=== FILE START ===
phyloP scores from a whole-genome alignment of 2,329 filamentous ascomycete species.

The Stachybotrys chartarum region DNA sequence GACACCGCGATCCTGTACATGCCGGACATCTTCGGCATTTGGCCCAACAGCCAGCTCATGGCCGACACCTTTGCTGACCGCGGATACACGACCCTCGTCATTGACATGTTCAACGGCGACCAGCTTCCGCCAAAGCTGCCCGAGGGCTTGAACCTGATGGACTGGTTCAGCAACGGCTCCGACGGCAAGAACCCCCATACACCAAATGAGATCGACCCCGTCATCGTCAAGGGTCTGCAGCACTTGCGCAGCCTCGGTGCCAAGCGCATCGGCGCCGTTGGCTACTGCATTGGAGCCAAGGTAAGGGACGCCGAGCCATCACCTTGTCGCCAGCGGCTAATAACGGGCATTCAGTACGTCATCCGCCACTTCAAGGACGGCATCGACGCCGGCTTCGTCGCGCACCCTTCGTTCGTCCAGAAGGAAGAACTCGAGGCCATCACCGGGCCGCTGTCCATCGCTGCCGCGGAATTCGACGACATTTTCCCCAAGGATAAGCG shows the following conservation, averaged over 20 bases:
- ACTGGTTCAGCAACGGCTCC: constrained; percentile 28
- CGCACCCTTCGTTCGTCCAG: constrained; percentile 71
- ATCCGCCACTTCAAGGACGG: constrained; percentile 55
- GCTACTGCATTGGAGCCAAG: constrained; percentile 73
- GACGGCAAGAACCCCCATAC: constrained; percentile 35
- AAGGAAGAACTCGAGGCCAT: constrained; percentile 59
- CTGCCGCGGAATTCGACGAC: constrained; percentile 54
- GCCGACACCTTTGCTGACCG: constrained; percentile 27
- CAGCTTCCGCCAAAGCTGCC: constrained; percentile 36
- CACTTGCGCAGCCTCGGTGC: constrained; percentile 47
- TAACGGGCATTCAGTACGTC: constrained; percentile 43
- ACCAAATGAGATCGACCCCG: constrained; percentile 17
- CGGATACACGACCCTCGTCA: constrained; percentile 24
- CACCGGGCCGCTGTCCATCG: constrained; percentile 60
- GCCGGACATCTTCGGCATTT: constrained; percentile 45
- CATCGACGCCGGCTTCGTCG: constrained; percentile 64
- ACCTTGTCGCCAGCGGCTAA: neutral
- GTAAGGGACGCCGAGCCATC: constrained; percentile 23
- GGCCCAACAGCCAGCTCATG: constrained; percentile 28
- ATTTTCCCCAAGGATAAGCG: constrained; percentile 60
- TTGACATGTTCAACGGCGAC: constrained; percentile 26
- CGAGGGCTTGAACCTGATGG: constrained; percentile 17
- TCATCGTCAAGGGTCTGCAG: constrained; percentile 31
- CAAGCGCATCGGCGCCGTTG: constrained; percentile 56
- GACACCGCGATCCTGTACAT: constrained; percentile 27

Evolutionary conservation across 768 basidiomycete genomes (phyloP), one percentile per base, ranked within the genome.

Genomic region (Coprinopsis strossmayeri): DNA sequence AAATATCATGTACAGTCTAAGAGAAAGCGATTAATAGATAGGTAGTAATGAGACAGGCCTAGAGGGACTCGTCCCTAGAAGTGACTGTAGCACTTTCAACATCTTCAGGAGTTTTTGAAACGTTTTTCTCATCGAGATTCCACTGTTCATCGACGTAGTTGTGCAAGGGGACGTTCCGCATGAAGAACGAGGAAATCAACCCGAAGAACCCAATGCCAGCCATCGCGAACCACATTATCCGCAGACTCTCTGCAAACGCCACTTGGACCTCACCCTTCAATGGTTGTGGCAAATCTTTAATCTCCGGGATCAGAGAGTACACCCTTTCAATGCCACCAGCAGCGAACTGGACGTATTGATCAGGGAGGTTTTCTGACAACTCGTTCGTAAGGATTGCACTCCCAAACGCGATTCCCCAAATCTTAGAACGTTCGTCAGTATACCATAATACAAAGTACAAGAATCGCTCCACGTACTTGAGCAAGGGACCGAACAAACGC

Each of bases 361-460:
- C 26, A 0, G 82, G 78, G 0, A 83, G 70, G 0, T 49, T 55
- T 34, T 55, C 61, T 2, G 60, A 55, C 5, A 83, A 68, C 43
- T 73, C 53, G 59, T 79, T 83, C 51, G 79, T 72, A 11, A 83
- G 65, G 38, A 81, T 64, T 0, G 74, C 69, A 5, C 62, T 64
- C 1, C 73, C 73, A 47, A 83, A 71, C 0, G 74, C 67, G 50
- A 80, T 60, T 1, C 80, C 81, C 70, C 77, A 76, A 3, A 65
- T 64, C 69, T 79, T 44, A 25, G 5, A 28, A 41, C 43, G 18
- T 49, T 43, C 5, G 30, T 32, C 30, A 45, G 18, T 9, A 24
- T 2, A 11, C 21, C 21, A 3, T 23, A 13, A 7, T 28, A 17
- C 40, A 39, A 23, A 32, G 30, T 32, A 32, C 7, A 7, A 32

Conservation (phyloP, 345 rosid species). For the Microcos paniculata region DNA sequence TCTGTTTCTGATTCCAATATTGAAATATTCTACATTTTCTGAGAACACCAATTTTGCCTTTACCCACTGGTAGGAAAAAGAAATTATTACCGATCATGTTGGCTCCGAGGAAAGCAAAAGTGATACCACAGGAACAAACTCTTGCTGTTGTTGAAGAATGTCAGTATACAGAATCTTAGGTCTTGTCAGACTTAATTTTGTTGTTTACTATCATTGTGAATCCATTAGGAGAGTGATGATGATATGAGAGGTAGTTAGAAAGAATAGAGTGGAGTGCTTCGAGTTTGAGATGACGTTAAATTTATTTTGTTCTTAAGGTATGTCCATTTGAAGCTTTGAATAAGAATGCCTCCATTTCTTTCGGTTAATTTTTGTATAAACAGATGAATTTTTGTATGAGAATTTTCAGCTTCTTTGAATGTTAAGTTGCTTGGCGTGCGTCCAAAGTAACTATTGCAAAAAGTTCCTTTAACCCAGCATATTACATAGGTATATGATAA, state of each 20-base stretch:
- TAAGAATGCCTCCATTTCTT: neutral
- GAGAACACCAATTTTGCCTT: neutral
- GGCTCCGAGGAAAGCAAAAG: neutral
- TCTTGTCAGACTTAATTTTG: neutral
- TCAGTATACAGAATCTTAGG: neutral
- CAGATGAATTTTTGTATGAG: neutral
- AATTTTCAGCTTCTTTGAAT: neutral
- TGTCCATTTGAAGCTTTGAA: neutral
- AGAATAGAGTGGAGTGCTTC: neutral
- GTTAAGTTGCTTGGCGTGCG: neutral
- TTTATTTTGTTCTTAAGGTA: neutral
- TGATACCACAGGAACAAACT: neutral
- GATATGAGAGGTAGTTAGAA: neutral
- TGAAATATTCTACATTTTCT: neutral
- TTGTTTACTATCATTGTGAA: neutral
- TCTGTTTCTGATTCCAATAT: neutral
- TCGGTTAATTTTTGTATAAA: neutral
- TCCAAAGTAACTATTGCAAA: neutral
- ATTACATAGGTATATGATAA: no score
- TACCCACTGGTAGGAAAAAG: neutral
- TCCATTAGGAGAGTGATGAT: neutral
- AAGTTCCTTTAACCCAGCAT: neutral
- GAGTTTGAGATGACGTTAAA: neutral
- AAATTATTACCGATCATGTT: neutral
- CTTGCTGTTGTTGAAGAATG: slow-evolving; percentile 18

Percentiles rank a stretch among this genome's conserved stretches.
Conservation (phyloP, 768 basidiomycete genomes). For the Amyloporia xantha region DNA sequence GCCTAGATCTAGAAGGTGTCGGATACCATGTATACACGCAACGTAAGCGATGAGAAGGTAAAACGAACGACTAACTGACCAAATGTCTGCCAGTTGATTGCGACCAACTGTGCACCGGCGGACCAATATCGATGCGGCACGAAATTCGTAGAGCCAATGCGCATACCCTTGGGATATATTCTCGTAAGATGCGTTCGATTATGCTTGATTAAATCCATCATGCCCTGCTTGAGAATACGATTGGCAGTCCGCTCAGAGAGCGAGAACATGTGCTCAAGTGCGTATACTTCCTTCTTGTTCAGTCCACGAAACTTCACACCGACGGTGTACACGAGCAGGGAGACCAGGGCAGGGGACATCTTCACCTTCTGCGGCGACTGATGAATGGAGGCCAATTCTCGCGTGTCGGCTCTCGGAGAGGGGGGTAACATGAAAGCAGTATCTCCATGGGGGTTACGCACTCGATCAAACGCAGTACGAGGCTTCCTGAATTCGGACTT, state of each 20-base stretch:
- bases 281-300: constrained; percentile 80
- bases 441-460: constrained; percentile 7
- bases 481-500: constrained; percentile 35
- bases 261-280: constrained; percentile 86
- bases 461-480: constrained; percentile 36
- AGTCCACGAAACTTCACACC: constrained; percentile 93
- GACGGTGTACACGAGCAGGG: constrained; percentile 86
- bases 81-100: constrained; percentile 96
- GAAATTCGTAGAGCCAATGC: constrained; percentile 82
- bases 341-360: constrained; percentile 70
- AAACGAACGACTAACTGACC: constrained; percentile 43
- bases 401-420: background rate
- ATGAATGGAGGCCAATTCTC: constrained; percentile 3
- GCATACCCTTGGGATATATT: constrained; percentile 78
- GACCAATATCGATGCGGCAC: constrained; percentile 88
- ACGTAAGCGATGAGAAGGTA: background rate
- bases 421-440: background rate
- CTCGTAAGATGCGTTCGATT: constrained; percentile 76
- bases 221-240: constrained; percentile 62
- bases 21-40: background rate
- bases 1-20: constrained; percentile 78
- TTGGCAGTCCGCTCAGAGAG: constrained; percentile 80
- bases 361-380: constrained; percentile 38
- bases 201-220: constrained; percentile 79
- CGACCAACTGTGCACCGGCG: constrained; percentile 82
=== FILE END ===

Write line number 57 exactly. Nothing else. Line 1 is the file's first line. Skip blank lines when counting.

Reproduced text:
- TCTGTTTCTGATTCCAATAT: neutral